But that would be amongst the last happy news of 2011. By the time DreamWorks had their first release through Disney, a marketing team specific to DreamWorks had already been built inside of Disney to mitigate concerns about Carney. Same with Bruckheimer, whose 4th Pirates landed that summer. Lasseter was also used to having a heavy hand on his films’ marketing ship.
With 8 of 14 BV releases under these three self-managers, Carney was left in real charge of African Cats, Prom, the Lion King 3D re-release, and The Muppets. The re-release was a big hit and The Muppets, a modest one.
But the pitchforks were out for Carney and with the first Marvel movie released through Disney coming, just two DreamWorks films, 6 animated films, a chimp, Timothy Green, and the scary prospects for John Carter, Carney was out before the first week of the year ended.
And now, Ross.
The elephant everyone sees in the room is John Carter. But the real angle has to be Uncle Bob’s I-Disney 3.0.
It will be ugly no matter what. But John Carter was survivable for Rich Ross, even without pointing fingers at Team Pixar and trying to throw them – The Uncrushable – under the bus. That is, if Iger’s Disney 2.0 was working. But it was not.
Ross has had his team in place for just over two years. And what is Disney looking forward to in the next 18 months? Two live-action films that aren’t from Dreamworks or Marvel (Oz & Lone Ranger). Both cost over $200 million. The one that is now is post went significantly over-budget and over-schedule. How is The Lone Ranger doing, a few weeks into production?
Meanwhile, on their other high-profile live-action film, Robopocalypse, Fox has the international, which is likely to dwarf the domestic on a film like this.
Disney is reliant (no pun intended) on DreamWorks putting out six movies a year… and that isn’t happening. Disney was looking to have Jerry Bruckheimer self-fund… and that isn’t happening. Disney is doing well with Marvel and Pixar, but they paid a boatload for both, so well as things are going, it’s no gift.
I-Disney 2.0 just isn’t working. They aren’t filling the home entertainment shelves. Because production has ramped down and they are only making truly cheap films or insanely expensive ones, Disney is not an early stop for producers. (Even on The Muppets, one of the few recent in-house hits, it’s a business they are invested in and the producer is David Hoberman, who has spent much of his career on that lot.)
The economies of scale just don’t work for studios that are half out of the game. Meanwhile, they are paying multiple marketing departments to operate on top of one another, when the whole point was to create a savings by being a one-stop distribution and marketing house.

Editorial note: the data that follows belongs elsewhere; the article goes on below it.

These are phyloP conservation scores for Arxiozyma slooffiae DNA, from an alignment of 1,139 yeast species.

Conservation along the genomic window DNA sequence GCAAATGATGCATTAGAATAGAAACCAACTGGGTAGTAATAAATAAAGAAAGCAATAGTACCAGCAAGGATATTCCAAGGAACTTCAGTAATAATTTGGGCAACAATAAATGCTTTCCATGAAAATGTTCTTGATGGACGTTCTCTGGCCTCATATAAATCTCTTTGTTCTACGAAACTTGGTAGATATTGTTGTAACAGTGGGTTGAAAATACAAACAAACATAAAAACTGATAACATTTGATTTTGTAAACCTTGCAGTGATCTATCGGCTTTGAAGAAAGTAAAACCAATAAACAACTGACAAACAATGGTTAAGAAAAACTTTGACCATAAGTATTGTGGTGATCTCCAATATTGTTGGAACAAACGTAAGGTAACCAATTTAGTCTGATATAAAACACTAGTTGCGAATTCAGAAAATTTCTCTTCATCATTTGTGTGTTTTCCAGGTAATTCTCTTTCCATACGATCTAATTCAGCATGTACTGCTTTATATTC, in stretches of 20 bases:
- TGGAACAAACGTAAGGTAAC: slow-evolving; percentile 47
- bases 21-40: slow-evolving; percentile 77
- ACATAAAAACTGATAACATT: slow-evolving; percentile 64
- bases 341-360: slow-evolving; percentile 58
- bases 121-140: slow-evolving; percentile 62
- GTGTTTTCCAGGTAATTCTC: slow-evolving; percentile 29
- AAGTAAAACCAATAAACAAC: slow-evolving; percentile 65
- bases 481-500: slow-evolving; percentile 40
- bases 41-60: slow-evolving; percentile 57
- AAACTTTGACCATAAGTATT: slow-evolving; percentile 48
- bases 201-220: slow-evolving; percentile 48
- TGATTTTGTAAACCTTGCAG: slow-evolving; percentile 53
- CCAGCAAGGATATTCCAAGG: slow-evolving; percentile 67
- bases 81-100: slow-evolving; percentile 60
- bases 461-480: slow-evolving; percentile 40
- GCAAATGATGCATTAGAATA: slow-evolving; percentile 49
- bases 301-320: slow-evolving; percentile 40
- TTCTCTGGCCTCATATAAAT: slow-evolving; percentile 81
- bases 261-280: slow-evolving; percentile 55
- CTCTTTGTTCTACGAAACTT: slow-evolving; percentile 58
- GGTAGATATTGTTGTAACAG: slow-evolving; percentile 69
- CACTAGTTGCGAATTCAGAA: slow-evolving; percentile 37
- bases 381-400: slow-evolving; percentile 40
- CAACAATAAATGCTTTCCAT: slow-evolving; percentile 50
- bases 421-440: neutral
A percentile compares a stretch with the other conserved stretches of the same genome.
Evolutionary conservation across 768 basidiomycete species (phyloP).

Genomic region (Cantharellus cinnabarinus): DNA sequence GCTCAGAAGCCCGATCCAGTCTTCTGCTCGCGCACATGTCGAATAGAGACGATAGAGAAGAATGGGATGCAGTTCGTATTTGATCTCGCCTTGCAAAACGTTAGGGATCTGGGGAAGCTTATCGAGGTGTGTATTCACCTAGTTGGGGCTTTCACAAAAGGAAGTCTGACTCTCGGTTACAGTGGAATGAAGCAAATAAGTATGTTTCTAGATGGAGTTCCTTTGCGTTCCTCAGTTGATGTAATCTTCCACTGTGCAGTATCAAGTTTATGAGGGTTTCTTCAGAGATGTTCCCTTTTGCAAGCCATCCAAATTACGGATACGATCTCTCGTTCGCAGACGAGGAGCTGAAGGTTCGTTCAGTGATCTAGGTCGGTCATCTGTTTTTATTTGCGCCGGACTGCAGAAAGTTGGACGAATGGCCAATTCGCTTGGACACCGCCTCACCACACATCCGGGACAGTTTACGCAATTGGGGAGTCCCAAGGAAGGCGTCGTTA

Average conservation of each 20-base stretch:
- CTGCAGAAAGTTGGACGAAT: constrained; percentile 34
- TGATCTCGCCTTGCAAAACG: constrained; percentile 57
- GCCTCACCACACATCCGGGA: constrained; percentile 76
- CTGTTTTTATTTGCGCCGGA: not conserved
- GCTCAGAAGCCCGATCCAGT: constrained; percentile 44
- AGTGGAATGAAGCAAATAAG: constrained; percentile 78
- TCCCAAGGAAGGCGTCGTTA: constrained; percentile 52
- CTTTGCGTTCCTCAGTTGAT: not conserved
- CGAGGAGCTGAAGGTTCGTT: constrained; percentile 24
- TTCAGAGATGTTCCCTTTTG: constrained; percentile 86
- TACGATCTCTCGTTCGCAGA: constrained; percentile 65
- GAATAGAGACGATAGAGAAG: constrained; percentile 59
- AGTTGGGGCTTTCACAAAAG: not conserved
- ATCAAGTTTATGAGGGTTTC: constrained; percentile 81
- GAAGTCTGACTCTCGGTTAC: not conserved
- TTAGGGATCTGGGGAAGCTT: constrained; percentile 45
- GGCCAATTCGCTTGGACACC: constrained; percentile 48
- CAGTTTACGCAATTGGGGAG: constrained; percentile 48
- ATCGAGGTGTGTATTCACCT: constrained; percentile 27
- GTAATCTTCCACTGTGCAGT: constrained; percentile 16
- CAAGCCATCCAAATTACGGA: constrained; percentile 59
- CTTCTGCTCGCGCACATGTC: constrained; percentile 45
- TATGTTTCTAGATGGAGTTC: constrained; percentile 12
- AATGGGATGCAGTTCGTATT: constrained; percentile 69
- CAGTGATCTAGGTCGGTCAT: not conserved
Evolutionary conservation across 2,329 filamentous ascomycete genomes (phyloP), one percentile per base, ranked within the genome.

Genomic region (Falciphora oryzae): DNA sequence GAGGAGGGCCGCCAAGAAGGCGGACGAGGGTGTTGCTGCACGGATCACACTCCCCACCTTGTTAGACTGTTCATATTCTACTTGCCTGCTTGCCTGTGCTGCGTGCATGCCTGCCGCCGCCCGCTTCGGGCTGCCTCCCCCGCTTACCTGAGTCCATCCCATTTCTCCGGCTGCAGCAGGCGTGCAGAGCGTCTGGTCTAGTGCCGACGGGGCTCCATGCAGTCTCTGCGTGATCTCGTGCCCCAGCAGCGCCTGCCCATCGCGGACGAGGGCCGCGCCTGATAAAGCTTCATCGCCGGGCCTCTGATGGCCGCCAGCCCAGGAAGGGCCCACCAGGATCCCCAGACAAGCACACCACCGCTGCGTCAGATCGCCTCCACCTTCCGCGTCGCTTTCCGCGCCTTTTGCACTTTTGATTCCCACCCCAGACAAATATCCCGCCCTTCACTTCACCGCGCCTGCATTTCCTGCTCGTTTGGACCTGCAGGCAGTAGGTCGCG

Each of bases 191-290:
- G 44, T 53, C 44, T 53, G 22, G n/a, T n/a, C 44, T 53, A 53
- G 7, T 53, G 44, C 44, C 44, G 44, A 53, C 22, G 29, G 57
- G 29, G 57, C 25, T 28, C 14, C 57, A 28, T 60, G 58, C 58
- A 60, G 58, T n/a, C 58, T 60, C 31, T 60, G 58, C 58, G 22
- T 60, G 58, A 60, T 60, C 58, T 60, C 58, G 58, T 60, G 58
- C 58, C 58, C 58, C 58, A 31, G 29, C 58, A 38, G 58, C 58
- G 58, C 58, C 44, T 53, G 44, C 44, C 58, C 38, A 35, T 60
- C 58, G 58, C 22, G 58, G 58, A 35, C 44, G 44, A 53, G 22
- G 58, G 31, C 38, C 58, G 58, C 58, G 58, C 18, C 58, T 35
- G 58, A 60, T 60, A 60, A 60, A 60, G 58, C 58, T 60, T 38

So what will I-Disney 3.0 look like?
I have 3 versions I can imagine.
1. They hand it over to Kevin Feige, from Marvel, and double down on being a pop studio. You will find a lot of people think this is possible and few who think it’s a good idea.
2. They find an out-of-work, established name to take over. (Hard to imagine Aviv going back… but it would make perverse sense.) The problem with this is, who? Who has a name and a vision beyond the same old, same old? And even if you want the comfort of the same old, who can deliver it with a high percentage of certainty?
3. They hire The Next Great Studio Chief and really gamble, with the safety net of Marvel and Pixar, as well as DreamWorks. What would a really smart person with $600 million a year do? It could be wonderful or an utter disaster. And who would market it? (Maybe the guy who currently has the job, Ricky Strauss, can be that answer.)
But the idea of the person in charge of a movie studio being little more than a caretaker on the movie side and a brand strategist as the primary goal… not going to fly.
Ironically, it reminds me – though circumstances are very different – of Disney when Eisner, Wells, and Katzenberg arrived in 1984. Ron Miller had some success (Splash) and was responsible for lighting the wick on both Tron and Roger Rabbit. But Disney wasn’t working as a studio. It was half-alive and half-dead… which is almost worse than all dead.
I think Iger was pointing to the stands, calling the location of his home run when he went with Rich Ross. But Iger’s ideas about the movie business, in terms of a future vision, have not been well-founded. He has been very, very aggressive about seeking the future, but has not been able to make a reality out of his vision outside of a relationship with Apple. Where is DisneyGo? Where have the grand format crossover experiments been? Where is the big change generated by Disney’s leadership? It’s been there at ESPN. Not at the movie studio.
Of course, Disney is a much bigger company that The Walt Disney Studios now. That is Eisner and Wells’ legacy. Here’s hoping Uncle Bob picks wisely this third time and can leave a similar legacy of innovation. He only has 3 more years before his announced retirement. So win or lose, this is the last shot at it.